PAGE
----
A comprehensive study released today of all motor pools, supply shops, and personnel stations in the Army concludes that every single warrant officer in the service remains totally and infuriatingly useless.
The main finding comes without great surprise, but a key observation has raised concerns that warrant officers may in fact waste resources and reduce readiness and morale.
“We’re talking costs around paying and giving benefits to these officers, but we’re also talking about the collateral damage of giving them any power or authority whatsoever,” said Devin Wilson, lead author of the exhaustive 7,000-page RAND study.
Wilson points to measurable losses incurred when leaders break anything near them in a fit of rage at the dearth of utility they find in their warrant officers.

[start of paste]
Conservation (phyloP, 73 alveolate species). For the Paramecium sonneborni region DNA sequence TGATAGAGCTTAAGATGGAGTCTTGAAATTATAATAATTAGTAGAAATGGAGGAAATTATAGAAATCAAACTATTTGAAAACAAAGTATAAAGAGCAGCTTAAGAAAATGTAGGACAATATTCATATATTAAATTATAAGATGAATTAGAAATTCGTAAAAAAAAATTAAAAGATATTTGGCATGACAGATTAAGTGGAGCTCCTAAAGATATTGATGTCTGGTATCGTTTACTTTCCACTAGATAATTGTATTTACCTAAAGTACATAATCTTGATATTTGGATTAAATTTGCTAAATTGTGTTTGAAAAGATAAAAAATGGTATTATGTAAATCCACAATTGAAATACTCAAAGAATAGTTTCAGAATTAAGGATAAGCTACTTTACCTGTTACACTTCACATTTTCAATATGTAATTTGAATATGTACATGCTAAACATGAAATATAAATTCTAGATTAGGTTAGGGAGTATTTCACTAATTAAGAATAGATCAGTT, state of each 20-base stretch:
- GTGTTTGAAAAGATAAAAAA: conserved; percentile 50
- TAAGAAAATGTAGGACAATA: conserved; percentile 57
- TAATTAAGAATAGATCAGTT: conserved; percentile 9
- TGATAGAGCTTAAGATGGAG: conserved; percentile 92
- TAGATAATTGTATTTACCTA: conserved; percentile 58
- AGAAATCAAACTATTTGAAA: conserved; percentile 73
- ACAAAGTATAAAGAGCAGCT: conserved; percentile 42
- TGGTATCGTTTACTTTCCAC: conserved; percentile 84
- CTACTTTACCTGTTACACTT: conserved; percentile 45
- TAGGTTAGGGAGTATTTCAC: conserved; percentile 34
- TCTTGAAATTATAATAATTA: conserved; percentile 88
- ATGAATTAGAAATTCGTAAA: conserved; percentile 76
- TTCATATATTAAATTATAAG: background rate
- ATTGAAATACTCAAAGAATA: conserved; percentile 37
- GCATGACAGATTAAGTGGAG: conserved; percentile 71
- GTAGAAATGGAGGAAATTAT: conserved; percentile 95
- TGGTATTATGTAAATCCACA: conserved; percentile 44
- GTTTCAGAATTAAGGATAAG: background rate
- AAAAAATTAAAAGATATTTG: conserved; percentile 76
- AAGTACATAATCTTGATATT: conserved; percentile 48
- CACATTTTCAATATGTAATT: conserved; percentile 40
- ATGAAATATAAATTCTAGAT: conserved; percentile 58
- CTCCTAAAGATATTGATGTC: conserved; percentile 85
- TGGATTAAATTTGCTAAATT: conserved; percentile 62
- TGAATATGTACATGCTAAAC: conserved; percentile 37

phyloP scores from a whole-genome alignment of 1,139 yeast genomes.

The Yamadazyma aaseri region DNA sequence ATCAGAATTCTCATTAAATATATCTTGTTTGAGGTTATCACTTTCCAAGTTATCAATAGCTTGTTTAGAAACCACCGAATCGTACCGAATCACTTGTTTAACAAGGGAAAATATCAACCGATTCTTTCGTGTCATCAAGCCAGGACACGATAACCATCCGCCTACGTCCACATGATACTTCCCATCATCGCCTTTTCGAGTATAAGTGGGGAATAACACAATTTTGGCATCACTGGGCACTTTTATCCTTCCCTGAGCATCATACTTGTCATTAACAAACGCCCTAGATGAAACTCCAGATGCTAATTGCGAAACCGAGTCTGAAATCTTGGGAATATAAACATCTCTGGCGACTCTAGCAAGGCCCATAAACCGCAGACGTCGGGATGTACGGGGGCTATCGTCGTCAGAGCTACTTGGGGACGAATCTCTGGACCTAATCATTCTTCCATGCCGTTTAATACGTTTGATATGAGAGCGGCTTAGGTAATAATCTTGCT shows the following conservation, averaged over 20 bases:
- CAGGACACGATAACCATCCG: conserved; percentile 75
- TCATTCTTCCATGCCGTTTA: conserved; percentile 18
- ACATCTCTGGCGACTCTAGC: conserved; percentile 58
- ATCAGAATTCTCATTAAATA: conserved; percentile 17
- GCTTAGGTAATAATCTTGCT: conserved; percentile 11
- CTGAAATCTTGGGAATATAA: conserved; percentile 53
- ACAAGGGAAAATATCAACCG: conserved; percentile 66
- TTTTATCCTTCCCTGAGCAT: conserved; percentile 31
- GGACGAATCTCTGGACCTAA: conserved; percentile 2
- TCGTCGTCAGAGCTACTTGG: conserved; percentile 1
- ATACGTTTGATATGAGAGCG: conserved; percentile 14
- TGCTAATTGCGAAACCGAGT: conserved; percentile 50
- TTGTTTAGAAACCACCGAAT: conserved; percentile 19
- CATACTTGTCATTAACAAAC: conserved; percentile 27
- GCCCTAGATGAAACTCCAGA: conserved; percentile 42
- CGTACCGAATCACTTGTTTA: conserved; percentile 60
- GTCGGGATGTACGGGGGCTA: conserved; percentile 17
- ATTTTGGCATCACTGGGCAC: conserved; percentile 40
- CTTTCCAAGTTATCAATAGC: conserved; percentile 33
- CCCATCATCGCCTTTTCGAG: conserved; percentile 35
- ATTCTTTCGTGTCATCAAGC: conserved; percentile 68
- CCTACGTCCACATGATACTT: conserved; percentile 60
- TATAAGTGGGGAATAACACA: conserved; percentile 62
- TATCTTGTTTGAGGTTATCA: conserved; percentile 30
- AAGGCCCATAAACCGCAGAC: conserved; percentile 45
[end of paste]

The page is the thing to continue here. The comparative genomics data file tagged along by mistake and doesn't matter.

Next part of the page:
“The very existence of a warrant officer is fraud, waste, and abuse, according to our research,” he added.
The study, “which of course excludes helicopter pilots, who are awesome,” surveyed and observed every non-aviation warrant officer in the Army for a five-year period and concluded that the prototypical subject had the “smugness of a top-of-his-class West Point lieutenant combined with the laziness and apathy of a three-times-non-promoted staff NCO.”
The report also indicated that a warrant officer’s propensity to do anything helpful at all diminishes exponentially with each promotion.
DuffelBlog reached out to over 2,000 active Army warrant officers and their supervisors for comment, but only two responded.
“This isn’t my job,” a warrant officer said.
His supervisor stated simply, “I don’t know what that guy does, and I don’t want to ask because he’s pretty terrible to talk to.”